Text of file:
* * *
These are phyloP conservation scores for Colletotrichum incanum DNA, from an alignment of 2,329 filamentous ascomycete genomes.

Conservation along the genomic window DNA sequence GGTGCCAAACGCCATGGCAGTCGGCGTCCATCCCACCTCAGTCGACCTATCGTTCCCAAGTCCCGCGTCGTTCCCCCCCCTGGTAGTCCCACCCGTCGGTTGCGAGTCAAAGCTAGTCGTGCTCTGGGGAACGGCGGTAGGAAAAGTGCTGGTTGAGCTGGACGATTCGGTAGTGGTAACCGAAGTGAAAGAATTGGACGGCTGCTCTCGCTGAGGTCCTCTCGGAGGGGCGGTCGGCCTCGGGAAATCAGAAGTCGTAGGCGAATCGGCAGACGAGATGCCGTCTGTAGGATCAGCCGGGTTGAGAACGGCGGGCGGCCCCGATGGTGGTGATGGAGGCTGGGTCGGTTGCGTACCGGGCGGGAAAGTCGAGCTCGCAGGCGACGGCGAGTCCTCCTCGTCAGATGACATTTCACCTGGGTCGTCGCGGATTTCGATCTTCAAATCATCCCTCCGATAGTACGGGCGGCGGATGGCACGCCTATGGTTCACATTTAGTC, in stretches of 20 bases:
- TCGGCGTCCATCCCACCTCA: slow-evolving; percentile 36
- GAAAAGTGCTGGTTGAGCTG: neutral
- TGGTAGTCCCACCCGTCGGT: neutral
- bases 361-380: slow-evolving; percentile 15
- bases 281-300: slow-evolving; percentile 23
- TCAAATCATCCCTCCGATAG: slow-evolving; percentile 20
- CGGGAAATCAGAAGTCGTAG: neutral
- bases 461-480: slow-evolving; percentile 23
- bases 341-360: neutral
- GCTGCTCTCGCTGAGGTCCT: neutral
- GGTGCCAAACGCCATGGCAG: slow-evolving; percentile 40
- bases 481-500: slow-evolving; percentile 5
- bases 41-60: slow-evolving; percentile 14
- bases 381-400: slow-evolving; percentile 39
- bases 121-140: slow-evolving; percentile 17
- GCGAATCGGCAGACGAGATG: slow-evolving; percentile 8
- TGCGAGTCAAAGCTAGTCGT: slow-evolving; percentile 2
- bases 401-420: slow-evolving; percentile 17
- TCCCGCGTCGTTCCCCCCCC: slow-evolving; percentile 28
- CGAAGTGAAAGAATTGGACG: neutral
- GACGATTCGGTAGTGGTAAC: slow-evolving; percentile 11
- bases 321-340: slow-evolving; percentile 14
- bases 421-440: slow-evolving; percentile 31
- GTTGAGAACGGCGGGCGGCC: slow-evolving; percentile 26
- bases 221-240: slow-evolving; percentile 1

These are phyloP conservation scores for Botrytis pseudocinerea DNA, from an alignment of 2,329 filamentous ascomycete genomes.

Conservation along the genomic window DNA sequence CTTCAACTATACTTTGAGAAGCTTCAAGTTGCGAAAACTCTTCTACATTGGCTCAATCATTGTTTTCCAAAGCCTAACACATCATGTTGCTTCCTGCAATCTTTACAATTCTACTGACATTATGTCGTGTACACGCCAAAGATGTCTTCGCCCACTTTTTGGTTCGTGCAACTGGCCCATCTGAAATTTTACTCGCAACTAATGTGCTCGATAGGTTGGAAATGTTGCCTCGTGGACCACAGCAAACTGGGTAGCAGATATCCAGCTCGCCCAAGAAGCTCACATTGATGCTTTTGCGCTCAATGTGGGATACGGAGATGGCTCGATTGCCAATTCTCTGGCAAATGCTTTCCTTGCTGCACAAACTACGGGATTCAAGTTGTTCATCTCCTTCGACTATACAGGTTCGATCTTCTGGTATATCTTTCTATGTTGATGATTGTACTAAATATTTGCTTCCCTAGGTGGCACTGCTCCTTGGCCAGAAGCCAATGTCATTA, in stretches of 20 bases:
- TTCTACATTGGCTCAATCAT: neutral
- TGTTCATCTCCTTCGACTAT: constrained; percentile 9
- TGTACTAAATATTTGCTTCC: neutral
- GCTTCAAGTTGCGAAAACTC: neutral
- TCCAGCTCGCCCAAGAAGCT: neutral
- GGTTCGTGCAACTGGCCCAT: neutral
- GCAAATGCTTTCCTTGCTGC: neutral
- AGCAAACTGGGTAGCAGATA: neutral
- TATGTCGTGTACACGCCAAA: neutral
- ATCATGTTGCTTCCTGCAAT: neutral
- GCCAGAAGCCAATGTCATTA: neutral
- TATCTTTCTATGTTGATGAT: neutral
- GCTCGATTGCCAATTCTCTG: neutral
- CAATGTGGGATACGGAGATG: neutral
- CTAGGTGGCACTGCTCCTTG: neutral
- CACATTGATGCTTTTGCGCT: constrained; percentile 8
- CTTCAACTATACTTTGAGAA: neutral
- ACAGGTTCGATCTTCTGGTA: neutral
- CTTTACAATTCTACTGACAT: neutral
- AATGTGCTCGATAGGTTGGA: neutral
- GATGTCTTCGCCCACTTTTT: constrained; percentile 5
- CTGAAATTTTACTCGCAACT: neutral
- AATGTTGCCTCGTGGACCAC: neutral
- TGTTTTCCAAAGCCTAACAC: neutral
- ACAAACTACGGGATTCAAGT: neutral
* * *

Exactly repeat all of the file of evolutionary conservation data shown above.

These are phyloP conservation scores for Colletotrichum incanum DNA, from an alignment of 2,329 filamentous ascomycete genomes.

Conservation along the genomic window DNA sequence GGTGCCAAACGCCATGGCAGTCGGCGTCCATCCCACCTCAGTCGACCTATCGTTCCCAAGTCCCGCGTCGTTCCCCCCCCTGGTAGTCCCACCCGTCGGTTGCGAGTCAAAGCTAGTCGTGCTCTGGGGAACGGCGGTAGGAAAAGTGCTGGTTGAGCTGGACGATTCGGTAGTGGTAACCGAAGTGAAAGAATTGGACGGCTGCTCTCGCTGAGGTCCTCTCGGAGGGGCGGTCGGCCTCGGGAAATCAGAAGTCGTAGGCGAATCGGCAGACGAGATGCCGTCTGTAGGATCAGCCGGGTTGAGAACGGCGGGCGGCCCCGATGGTGGTGATGGAGGCTGGGTCGGTTGCGTACCGGGCGGGAAAGTCGAGCTCGCAGGCGACGGCGAGTCCTCCTCGTCAGATGACATTTCACCTGGGTCGTCGCGGATTTCGATCTTCAAATCATCCCTCCGATAGTACGGGCGGCGGATGGCACGCCTATGGTTCACATTTAGTC, in stretches of 20 bases:
- TCGGCGTCCATCCCACCTCA: slow-evolving; percentile 36
- GAAAAGTGCTGGTTGAGCTG: neutral
- TGGTAGTCCCACCCGTCGGT: neutral
- bases 361-380: slow-evolving; percentile 15
- bases 281-300: slow-evolving; percentile 23
- TCAAATCATCCCTCCGATAG: slow-evolving; percentile 20
- CGGGAAATCAGAAGTCGTAG: neutral
- bases 461-480: slow-evolving; percentile 23
- bases 341-360: neutral
- GCTGCTCTCGCTGAGGTCCT: neutral
- GGTGCCAAACGCCATGGCAG: slow-evolving; percentile 40
- bases 481-500: slow-evolving; percentile 5
- bases 41-60: slow-evolving; percentile 14
- bases 381-400: slow-evolving; percentile 39
- bases 121-140: slow-evolving; percentile 17
- GCGAATCGGCAGACGAGATG: slow-evolving; percentile 8
- TGCGAGTCAAAGCTAGTCGT: slow-evolving; percentile 2
- bases 401-420: slow-evolving; percentile 17
- TCCCGCGTCGTTCCCCCCCC: slow-evolving; percentile 28
- CGAAGTGAAAGAATTGGACG: neutral
- GACGATTCGGTAGTGGTAAC: slow-evolving; percentile 11
- bases 321-340: slow-evolving; percentile 14
- bases 421-440: slow-evolving; percentile 31
- GTTGAGAACGGCGGGCGGCC: slow-evolving; percentile 26
- bases 221-240: slow-evolving; percentile 1

These are phyloP conservation scores for Botrytis pseudocinerea DNA, from an alignment of 2,329 filamentous ascomycete genomes.

Conservation along the genomic window DNA sequence CTTCAACTATACTTTGAGAAGCTTCAAGTTGCGAAAACTCTTCTACATTGGCTCAATCATTGTTTTCCAAAGCCTAACACATCATGTTGCTTCCTGCAATCTTTACAATTCTACTGACATTATGTCGTGTACACGCCAAAGATGTCTTCGCCCACTTTTTGGTTCGTGCAACTGGCCCATCTGAAATTTTACTCGCAACTAATGTGCTCGATAGGTTGGAAATGTTGCCTCGTGGACCACAGCAAACTGGGTAGCAGATATCCAGCTCGCCCAAGAAGCTCACATTGATGCTTTTGCGCTCAATGTGGGATACGGAGATGGCTCGATTGCCAATTCTCTGGCAAATGCTTTCCTTGCTGCACAAACTACGGGATTCAAGTTGTTCATCTCCTTCGACTATACAGGTTCGATCTTCTGGTATATCTTTCTATGTTGATGATTGTACTAAATATTTGCTTCCCTAGGTGGCACTGCTCCTTGGCCAGAAGCCAATGTCATTA, in stretches of 20 bases:
- TTCTACATTGGCTCAATCAT: neutral
- TGTTCATCTCCTTCGACTAT: constrained; percentile 9
- TGTACTAAATATTTGCTTCC: neutral
- GCTTCAAGTTGCGAAAACTC: neutral
- TCCAGCTCGCCCAAGAAGCT: neutral
- GGTTCGTGCAACTGGCCCAT: neutral
- GCAAATGCTTTCCTTGCTGC: neutral
- AGCAAACTGGGTAGCAGATA: neutral
- TATGTCGTGTACACGCCAAA: neutral
- ATCATGTTGCTTCCTGCAAT: neutral
- GCCAGAAGCCAATGTCATTA: neutral
- TATCTTTCTATGTTGATGAT: neutral
- GCTCGATTGCCAATTCTCTG: neutral
- CAATGTGGGATACGGAGATG: neutral
- CTAGGTGGCACTGCTCCTTG: neutral
- CACATTGATGCTTTTGCGCT: constrained; percentile 8
- CTTCAACTATACTTTGAGAA: neutral
- ACAGGTTCGATCTTCTGGTA: neutral
- CTTTACAATTCTACTGACAT: neutral
- AATGTGCTCGATAGGTTGGA: neutral
- GATGTCTTCGCCCACTTTTT: constrained; percentile 5
- CTGAAATTTTACTCGCAACT: neutral
- AATGTTGCCTCGTGGACCAC: neutral
- TGTTTTCCAAAGCCTAACAC: neutral
- ACAAACTACGGGATTCAAGT: neutral